ira-propriety, non-propriete'] at the origin. (109)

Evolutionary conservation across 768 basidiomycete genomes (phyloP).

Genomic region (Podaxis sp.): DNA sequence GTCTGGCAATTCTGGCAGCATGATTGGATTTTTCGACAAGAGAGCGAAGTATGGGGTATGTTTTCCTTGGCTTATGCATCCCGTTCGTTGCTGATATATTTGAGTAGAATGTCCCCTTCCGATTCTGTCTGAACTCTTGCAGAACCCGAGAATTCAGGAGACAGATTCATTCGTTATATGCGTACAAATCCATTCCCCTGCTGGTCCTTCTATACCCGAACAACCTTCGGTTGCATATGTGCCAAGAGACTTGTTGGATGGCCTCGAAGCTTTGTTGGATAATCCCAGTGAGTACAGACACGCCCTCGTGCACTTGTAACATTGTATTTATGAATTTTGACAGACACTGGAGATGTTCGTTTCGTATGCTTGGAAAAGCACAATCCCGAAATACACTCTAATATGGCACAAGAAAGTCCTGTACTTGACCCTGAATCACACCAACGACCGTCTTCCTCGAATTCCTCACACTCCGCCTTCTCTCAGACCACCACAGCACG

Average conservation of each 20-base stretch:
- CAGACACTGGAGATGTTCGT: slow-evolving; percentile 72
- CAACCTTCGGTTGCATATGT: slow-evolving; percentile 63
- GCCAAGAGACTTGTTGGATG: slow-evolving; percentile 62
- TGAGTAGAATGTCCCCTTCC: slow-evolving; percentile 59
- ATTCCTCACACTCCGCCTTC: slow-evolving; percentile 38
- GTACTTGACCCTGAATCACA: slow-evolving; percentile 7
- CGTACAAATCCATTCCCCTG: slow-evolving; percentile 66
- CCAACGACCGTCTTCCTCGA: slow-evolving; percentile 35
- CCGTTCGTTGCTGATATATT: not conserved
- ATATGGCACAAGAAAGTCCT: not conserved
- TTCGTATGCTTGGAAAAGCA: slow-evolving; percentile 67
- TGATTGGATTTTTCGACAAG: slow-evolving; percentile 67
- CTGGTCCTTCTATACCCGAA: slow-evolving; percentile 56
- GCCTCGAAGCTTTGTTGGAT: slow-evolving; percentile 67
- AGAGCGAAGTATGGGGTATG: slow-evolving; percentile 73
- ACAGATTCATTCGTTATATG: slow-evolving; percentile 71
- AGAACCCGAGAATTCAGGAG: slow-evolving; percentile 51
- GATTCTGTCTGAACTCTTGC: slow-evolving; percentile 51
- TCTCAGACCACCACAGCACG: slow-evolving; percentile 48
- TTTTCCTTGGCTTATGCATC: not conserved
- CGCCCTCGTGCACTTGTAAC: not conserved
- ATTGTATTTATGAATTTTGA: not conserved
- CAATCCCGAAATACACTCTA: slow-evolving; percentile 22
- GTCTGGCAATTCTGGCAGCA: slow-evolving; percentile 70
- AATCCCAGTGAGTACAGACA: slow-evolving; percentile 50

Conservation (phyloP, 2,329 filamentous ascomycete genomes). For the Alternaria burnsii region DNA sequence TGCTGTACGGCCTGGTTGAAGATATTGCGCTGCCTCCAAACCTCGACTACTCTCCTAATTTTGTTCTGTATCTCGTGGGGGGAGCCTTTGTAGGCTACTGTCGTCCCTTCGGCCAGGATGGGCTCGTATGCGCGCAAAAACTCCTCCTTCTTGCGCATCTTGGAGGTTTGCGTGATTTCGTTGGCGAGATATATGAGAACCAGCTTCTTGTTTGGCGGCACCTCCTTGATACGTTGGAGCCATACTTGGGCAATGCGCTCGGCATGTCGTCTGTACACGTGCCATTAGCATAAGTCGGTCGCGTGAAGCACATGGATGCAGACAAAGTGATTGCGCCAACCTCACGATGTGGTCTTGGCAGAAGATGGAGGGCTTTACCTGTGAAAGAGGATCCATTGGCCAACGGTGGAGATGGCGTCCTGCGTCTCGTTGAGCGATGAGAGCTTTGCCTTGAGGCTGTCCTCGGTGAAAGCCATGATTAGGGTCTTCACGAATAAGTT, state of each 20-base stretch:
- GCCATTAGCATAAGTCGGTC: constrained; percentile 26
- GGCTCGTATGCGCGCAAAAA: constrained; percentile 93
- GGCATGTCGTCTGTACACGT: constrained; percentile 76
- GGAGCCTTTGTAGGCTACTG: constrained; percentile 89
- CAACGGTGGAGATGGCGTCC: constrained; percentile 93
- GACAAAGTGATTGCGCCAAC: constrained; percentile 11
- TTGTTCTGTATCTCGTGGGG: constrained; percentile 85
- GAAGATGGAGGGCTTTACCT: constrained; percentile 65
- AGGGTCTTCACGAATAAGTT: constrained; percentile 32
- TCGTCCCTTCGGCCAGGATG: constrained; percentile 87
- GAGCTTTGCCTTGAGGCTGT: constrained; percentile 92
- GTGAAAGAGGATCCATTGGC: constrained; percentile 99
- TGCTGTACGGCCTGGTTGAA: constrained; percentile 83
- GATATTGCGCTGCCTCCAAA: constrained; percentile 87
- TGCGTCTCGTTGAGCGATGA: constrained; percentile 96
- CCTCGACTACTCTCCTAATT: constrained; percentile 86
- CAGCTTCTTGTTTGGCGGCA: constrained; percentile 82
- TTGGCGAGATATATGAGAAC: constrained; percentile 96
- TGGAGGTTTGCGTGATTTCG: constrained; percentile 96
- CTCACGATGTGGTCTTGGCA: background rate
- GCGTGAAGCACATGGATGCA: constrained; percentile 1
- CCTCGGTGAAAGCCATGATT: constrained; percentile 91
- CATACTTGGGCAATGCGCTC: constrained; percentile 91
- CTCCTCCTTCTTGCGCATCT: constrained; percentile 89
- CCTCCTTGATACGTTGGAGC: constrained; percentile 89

Thus what appears to be so unusual--the example of a tribe that "has" but also prohibits proper names--occasions an insight into the fundamental impropriety of the seemingly "proper" name. Derrida can show how, in Levi-Strauss' own terms, drawn from the latter's The Savage Mind: "one never names ... one classes." (18) Names have to function in a system, have to be legible, repeatable and thus always potentially or actually not quite as proper as they appear. Derrida "concludes": "The death of absolutely proper naming, recognizing in a language the other as pure other, invoking it as what it is, is the death of the pure idiom reserved for the unique" (110). Or as he summarizes bluntly: "the proper name is improper" (111). (19)